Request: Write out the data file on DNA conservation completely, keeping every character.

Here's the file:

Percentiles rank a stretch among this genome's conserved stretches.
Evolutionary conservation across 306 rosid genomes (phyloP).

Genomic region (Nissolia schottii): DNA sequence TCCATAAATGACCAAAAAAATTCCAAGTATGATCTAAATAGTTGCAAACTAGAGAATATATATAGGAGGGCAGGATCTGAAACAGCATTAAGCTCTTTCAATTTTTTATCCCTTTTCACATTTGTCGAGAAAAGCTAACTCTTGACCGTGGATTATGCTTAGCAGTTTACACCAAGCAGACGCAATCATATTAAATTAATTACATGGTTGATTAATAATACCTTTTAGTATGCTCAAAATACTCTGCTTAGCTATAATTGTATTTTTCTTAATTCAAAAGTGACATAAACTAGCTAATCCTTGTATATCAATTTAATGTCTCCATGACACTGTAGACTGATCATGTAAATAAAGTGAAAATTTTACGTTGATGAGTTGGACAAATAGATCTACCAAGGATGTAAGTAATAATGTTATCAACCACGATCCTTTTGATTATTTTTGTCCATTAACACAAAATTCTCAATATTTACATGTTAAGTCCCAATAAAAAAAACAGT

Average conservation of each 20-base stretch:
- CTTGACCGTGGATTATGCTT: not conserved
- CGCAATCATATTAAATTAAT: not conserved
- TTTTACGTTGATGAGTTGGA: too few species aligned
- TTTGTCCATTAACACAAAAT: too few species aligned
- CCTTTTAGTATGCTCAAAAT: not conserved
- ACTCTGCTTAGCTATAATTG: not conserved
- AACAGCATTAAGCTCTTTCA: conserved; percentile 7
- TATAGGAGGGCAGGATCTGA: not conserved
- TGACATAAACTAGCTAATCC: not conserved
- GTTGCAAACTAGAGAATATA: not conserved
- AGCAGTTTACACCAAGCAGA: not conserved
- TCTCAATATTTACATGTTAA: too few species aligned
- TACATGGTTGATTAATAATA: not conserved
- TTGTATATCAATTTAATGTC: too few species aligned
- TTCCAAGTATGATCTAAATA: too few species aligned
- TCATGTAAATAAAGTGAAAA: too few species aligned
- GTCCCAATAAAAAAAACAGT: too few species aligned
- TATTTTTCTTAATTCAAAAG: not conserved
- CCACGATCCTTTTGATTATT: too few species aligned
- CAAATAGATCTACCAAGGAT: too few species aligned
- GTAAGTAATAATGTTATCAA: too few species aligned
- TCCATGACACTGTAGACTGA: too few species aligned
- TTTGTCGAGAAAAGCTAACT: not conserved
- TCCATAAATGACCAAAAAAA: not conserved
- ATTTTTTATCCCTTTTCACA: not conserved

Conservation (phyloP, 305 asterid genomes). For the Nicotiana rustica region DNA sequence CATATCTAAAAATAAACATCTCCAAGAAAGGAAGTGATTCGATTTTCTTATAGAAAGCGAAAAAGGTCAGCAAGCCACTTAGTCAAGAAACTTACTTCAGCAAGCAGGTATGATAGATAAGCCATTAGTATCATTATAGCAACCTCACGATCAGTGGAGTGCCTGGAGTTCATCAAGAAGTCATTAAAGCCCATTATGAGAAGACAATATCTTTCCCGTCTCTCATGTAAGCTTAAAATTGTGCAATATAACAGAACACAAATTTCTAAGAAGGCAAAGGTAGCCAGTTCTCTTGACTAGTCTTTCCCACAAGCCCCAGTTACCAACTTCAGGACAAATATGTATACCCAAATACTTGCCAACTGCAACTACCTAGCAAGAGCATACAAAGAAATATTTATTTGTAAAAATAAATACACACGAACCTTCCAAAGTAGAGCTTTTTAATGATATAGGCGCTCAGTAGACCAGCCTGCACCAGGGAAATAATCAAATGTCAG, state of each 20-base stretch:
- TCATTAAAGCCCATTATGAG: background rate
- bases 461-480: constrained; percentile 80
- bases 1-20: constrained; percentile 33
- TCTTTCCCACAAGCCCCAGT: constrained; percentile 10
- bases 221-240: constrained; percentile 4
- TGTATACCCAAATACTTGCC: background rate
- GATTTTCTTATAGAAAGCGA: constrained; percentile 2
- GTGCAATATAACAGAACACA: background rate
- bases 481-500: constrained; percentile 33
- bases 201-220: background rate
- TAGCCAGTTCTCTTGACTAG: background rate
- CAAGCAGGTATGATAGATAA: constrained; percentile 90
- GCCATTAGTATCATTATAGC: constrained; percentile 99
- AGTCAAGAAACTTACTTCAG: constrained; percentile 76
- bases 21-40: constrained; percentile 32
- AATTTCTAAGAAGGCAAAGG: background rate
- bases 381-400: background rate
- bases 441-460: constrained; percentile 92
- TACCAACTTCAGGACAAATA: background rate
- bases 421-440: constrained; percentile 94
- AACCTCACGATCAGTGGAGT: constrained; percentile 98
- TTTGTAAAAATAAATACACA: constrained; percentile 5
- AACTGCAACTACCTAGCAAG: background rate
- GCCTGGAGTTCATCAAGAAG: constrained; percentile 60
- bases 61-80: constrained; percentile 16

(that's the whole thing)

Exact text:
Percentiles rank a stretch among this genome's conserved stretches.
Evolutionary conservation across 306 rosid genomes (phyloP).

Genomic region (Nissolia schottii): DNA sequence TCCATAAATGACCAAAAAAATTCCAAGTATGATCTAAATAGTTGCAAACTAGAGAATATATATAGGAGGGCAGGATCTGAAACAGCATTAAGCTCTTTCAATTTTTTATCCCTTTTCACATTTGTCGAGAAAAGCTAACTCTTGACCGTGGATTATGCTTAGCAGTTTACACCAAGCAGACGCAATCATATTAAATTAATTACATGGTTGATTAATAATACCTTTTAGTATGCTCAAAATACTCTGCTTAGCTATAATTGTATTTTTCTTAATTCAAAAGTGACATAAACTAGCTAATCCTTGTATATCAATTTAATGTCTCCATGACACTGTAGACTGATCATGTAAATAAAGTGAAAATTTTACGTTGATGAGTTGGACAAATAGATCTACCAAGGATGTAAGTAATAATGTTATCAACCACGATCCTTTTGATTATTTTTGTCCATTAACACAAAATTCTCAATATTTACATGTTAAGTCCCAATAAAAAAAACAGT

Average conservation of each 20-base stretch:
- CTTGACCGTGGATTATGCTT: not conserved
- CGCAATCATATTAAATTAAT: not conserved
- TTTTACGTTGATGAGTTGGA: too few species aligned
- TTTGTCCATTAACACAAAAT: too few species aligned
- CCTTTTAGTATGCTCAAAAT: not conserved
- ACTCTGCTTAGCTATAATTG: not conserved
- AACAGCATTAAGCTCTTTCA: conserved; percentile 7
- TATAGGAGGGCAGGATCTGA: not conserved
- TGACATAAACTAGCTAATCC: not conserved
- GTTGCAAACTAGAGAATATA: not conserved
- AGCAGTTTACACCAAGCAGA: not conserved
- TCTCAATATTTACATGTTAA: too few species aligned
- TACATGGTTGATTAATAATA: not conserved
- TTGTATATCAATTTAATGTC: too few species aligned
- TTCCAAGTATGATCTAAATA: too few species aligned
- TCATGTAAATAAAGTGAAAA: too few species aligned
- GTCCCAATAAAAAAAACAGT: too few species aligned
- TATTTTTCTTAATTCAAAAG: not conserved
- CCACGATCCTTTTGATTATT: too few species aligned
- CAAATAGATCTACCAAGGAT: too few species aligned
- GTAAGTAATAATGTTATCAA: too few species aligned
- TCCATGACACTGTAGACTGA: too few species aligned
- TTTGTCGAGAAAAGCTAACT: not conserved
- TCCATAAATGACCAAAAAAA: not conserved
- ATTTTTTATCCCTTTTCACA: not conserved

Conservation (phyloP, 305 asterid genomes). For the Nicotiana rustica region DNA sequence CATATCTAAAAATAAACATCTCCAAGAAAGGAAGTGATTCGATTTTCTTATAGAAAGCGAAAAAGGTCAGCAAGCCACTTAGTCAAGAAACTTACTTCAGCAAGCAGGTATGATAGATAAGCCATTAGTATCATTATAGCAACCTCACGATCAGTGGAGTGCCTGGAGTTCATCAAGAAGTCATTAAAGCCCATTATGAGAAGACAATATCTTTCCCGTCTCTCATGTAAGCTTAAAATTGTGCAATATAACAGAACACAAATTTCTAAGAAGGCAAAGGTAGCCAGTTCTCTTGACTAGTCTTTCCCACAAGCCCCAGTTACCAACTTCAGGACAAATATGTATACCCAAATACTTGCCAACTGCAACTACCTAGCAAGAGCATACAAAGAAATATTTATTTGTAAAAATAAATACACACGAACCTTCCAAAGTAGAGCTTTTTAATGATATAGGCGCTCAGTAGACCAGCCTGCACCAGGGAAATAATCAAATGTCAG, state of each 20-base stretch:
- TCATTAAAGCCCATTATGAG: background rate
- bases 461-480: constrained; percentile 80
- bases 1-20: constrained; percentile 33
- TCTTTCCCACAAGCCCCAGT: constrained; percentile 10
- bases 221-240: constrained; percentile 4
- TGTATACCCAAATACTTGCC: background rate
- GATTTTCTTATAGAAAGCGA: constrained; percentile 2
- GTGCAATATAACAGAACACA: background rate
- bases 481-500: constrained; percentile 33
- bases 201-220: background rate
- TAGCCAGTTCTCTTGACTAG: background rate
- CAAGCAGGTATGATAGATAA: constrained; percentile 90
- GCCATTAGTATCATTATAGC: constrained; percentile 99
- AGTCAAGAAACTTACTTCAG: constrained; percentile 76
- bases 21-40: constrained; percentile 32
- AATTTCTAAGAAGGCAAAGG: background rate
- bases 381-400: background rate
- bases 441-460: constrained; percentile 92
- TACCAACTTCAGGACAAATA: background rate
- bases 421-440: constrained; percentile 94
- AACCTCACGATCAGTGGAGT: constrained; percentile 98
- TTTGTAAAAATAAATACACA: constrained; percentile 5
- AACTGCAACTACCTAGCAAG: background rate
- GCCTGGAGTTCATCAAGAAG: constrained; percentile 60
- bases 61-80: constrained; percentile 16